Thursday, 28 February 2008

Joining the board wagon

It was building up...we had been waiting for this. A mixture of hope, anticipation, stress and fatigue for my daughter taking her ICSE exams today, and ditto for her parents.

Preparations had begun early since she started with Class IX. Hard work, burning the midnight oil, phases of intense hope, alternating with utter despair were some of the moods she went through. There were times she whined and wanted to be cuddled and pampered like a two-year old and at others she surprised me by being unrecognisable, remote like another woman my age.

All parents of children who have sat for boards in India know what one goes through. It is like a pregnancy followed by labour, and the results, the birth of a new child.

Parents have to swing between tender loving care, firmness, building confidence and fault finding (never accusing). 'Build on the strengths and plug the loopholes', I would say. 'Strategise', my husband would advise. I have complete faith in my husband as a master strategist, as he has the distinction of cracking almost every competitive examination he has sat for.

Today, as she is writing her first paper in the ICSE exams, I sit and revisit my long forgotten blog site. A strangely reminiscent mood has descended upon me as I look back to the day, when she, a a five-year old joined the kindergarten section of her school. A shy child, she loved pets and the headmistress had to break the ice by taking her on a walk to look at the new kittens the school cat had given birth to. I even remember she was wearing a black t-shirt teamed with a black and white checked skirt and her hair pulled back in a ponytail. She looked serious then. She still has a ponytail today and still looks serious!

I recall seeing the same set of parents of her classmates on the day of the admission, as I saw them today. How times fly...They still look the same, except for a few lines and some strands of grey.

I was going through the papers today and I came across this editorial piece in the Hindustan Times:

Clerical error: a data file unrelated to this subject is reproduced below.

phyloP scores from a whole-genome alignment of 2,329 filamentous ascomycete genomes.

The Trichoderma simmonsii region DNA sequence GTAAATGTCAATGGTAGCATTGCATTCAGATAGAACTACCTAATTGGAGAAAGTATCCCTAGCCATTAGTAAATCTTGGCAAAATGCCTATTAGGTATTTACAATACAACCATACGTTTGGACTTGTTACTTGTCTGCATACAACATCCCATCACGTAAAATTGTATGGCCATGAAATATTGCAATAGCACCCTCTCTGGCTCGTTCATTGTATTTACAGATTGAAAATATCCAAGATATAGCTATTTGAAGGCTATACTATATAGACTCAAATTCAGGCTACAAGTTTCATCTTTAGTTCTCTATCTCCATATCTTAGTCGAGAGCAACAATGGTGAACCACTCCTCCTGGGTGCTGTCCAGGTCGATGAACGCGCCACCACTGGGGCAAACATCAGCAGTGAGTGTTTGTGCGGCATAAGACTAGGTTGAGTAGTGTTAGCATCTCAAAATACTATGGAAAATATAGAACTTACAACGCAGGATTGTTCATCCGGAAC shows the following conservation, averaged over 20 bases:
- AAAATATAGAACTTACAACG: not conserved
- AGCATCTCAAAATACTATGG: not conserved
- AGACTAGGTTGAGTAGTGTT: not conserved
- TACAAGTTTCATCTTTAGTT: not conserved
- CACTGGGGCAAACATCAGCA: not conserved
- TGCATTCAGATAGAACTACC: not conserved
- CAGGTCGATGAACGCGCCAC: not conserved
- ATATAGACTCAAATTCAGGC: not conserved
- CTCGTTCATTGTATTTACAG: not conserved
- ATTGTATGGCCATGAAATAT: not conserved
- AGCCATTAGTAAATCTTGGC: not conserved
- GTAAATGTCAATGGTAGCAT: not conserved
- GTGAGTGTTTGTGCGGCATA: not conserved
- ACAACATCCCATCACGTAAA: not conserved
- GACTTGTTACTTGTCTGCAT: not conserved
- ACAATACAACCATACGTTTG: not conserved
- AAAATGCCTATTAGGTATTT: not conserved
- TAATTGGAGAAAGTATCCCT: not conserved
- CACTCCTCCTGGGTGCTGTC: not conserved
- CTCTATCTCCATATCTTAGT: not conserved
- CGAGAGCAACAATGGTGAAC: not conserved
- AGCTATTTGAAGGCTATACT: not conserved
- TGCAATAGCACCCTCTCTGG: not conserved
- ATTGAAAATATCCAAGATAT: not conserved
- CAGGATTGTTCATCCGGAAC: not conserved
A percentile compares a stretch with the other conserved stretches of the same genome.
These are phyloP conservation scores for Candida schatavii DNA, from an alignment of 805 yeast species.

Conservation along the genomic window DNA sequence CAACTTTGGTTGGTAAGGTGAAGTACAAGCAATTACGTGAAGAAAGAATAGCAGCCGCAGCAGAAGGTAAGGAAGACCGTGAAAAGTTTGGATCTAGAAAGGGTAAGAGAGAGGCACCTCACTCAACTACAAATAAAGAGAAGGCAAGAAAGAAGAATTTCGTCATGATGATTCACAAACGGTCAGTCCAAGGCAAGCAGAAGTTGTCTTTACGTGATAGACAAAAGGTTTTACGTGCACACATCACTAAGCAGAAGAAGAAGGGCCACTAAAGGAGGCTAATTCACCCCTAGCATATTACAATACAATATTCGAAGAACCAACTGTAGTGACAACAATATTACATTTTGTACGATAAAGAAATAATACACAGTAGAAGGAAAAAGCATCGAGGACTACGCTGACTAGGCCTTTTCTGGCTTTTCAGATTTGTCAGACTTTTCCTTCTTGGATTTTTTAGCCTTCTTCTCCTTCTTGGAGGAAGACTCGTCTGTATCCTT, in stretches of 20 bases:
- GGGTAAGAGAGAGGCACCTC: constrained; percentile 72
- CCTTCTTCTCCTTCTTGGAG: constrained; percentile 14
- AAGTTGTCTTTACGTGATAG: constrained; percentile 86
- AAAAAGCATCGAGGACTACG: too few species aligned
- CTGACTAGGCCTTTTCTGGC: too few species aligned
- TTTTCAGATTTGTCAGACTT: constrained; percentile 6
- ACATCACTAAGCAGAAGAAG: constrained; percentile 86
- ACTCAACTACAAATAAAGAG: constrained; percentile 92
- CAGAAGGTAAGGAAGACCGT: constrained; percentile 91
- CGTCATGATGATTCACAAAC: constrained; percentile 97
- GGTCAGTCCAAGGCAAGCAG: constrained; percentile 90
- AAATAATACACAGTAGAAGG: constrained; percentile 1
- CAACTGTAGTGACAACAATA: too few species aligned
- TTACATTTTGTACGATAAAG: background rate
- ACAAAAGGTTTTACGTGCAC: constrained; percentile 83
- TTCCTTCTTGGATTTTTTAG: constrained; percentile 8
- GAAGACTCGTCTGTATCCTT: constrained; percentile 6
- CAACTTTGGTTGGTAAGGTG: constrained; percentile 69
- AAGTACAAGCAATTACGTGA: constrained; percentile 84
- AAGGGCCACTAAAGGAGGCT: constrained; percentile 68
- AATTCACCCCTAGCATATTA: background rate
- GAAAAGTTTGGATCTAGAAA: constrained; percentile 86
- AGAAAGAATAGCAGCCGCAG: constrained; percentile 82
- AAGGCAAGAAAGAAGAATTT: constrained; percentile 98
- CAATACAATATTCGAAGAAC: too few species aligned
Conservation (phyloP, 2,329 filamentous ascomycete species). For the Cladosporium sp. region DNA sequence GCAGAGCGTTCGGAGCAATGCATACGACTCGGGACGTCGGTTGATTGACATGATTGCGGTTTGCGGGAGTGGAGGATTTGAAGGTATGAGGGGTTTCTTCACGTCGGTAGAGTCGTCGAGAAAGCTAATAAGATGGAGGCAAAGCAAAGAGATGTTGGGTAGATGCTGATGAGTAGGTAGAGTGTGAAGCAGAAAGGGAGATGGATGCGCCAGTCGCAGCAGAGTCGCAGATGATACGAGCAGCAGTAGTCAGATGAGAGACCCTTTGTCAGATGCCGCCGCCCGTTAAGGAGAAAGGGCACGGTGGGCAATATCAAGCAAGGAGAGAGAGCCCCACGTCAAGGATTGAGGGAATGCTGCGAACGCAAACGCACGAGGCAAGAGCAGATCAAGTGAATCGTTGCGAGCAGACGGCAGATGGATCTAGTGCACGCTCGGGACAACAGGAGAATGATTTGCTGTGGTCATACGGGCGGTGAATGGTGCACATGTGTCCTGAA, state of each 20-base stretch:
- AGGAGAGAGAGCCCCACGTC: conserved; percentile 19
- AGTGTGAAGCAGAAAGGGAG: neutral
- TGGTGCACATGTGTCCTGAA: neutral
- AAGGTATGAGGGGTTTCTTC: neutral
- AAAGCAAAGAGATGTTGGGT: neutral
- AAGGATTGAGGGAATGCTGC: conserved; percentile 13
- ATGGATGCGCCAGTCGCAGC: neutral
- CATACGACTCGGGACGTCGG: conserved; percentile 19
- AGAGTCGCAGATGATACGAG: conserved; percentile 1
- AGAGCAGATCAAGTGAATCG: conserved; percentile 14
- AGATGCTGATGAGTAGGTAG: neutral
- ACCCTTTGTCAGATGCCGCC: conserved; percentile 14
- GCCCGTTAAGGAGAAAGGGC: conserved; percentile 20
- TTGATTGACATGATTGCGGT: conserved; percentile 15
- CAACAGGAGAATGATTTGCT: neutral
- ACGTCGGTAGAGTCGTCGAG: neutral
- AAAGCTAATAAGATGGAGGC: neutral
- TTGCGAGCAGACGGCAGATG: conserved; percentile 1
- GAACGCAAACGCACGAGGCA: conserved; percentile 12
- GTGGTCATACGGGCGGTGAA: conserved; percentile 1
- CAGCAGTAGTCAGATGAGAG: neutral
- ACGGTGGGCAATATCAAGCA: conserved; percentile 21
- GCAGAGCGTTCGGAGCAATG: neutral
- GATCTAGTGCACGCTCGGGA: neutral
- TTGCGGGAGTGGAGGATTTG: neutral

Feeling board
Sadhna Shanker

February 28, 2008



She is perpetually surrounded by books, spending hours on the phone and in her night clothes, looks harried and doesn’t step out of the house. A tenth grader, she is going to face her first board exams in March. The house is inhabited by a strange child these days. Her smile has vanished; she actually eats whatever is placed before her without even a whimper; she says no to shopping and eating out; and looks preoccupied all the time. I can’t imagine that this is my daughter!

The young lady who spent hours preening before the mirror as she went through various sets of clothes, now lopes around the house dressed in what she would have earlier called ‘rags’. If I push her to change, she tells me that dressed like this she has no urge to step out and so can concentrate better. Her contact with the outside world is through her mobile phone that rings less and less frequently now.

All her friends are in the same situation. At times there is a flurry of activity on the net and the phone when some common problem is discussed. Otherwise silence prevails. The music system lies unattended and when she watches TV her face bears a guilty look. The ‘board’ child living in my house depresses me no end.

As a ‘board’ mother, I have ensured that there is no target percentage that she needs to achieve. Her decision not to take science in Class 11 has been happily endorsed. As ‘board’ parents, we try to keep the atmosphere in the house as normal as possible and encourage her to take breaks in fresh air.

However, none of this works. There is no let up in the peer pressure that suffocates this generation of over-achievers. The constant coverage in newspapers of how to beat stress seems to only add to the idea that being stressed is hip and happening.

For the last nearly four months the teenage froth of my daughter has vanished under the weight of the forthcoming exams. I eagerly await the end of the exams to reclaim my child, and dream of the time when she will ignite the house again with her tantrums.

1 comment:

Doting-Mother said...

How true! We as parents actually miss our daughter's tantrums and the various sets of tried and discarded clothes strewn across the bed. How I wanted to absorb all her worries, fears and stress, so that my over-achiever could get back to being the fun-loving, excited being that she normally is.

This is a passing phase, a great learning experience for her-"perform under presuure". I wish her every success in her borad exams.